One major reason it was unlikely the Gulf of Mexico oil disaster would drive BP into bankruptcy court, experts have said, is that the company is exceedingly rich in assets, namely oil and gas leases in the U.S. and elsewhere.
It could just sell some of them to help pay for the cleanup and to settle claims against it. The company has to raise money to fund the initial $20 billion fund it has set up to pay claims, for instance.
And that's exactly what the energy giant is starting to do. BP said Tuesday it agreed to sell $7 billion in oil and gas assets to Apache Corp. The assets are in Texas, New Mexico, Canada and Egypt.
An excerpt from a BP news release:
The deals, together worth a total of $7 billion, comprise BP’s Permian Basin assets in Texas and south-east New Mexico, US; its Western Canadian upstream gas assets; and the Western Desert business concessions and East Badr El-din exploration concession in Egypt.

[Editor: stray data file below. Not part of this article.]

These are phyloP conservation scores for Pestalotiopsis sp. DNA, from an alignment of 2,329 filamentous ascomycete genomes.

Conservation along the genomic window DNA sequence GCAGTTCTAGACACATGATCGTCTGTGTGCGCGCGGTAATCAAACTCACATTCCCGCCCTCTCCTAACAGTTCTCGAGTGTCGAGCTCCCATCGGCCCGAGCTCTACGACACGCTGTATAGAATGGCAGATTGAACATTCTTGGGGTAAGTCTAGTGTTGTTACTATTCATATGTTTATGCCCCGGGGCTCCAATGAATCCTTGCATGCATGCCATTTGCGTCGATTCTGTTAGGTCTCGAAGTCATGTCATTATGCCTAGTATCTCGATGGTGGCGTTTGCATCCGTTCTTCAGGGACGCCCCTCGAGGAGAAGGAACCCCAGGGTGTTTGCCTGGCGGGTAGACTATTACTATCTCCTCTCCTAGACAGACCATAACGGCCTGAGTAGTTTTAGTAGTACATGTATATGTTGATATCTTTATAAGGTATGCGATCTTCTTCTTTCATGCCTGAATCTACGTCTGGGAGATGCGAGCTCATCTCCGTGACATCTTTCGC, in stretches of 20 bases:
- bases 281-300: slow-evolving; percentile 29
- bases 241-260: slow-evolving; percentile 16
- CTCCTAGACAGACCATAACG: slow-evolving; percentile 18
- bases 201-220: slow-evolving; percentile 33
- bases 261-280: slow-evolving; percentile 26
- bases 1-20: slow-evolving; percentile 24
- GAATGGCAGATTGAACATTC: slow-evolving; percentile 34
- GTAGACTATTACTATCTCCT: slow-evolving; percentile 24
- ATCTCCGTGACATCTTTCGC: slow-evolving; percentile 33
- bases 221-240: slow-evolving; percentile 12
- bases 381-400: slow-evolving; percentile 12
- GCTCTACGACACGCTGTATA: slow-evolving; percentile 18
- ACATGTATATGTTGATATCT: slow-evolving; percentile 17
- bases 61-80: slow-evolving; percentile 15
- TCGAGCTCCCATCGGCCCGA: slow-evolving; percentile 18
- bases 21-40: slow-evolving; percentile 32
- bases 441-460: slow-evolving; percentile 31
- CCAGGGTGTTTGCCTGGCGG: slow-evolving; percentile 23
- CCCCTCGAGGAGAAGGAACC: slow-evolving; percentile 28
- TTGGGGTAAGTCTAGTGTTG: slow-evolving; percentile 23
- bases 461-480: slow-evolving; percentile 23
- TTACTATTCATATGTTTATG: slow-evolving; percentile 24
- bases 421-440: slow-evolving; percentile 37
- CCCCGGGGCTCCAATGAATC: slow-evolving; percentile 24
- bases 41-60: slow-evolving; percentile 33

The decision to make these divestments follows the announcement made by BP last month that it was increasing its target for divestments to $10 billion. The proceeds of the sales will be used by BP to increase the cash available to the group.
BP Chairman, Carl-Henric Svanberg, said: “Over the last two months the Board has considered BP’s options for generating the cash necessary to meet the obligations likely to arise from the Gulf of Mexico oil spill. BP has an extremely strong asset base which is diversified geographically as well as by asset class. The Board believes that there are opportunities to divest assets which are strategically more valuable to other parties than they are to BP. Today’s announcement is the first such transaction and meets the value and strategic criteria of both parties.”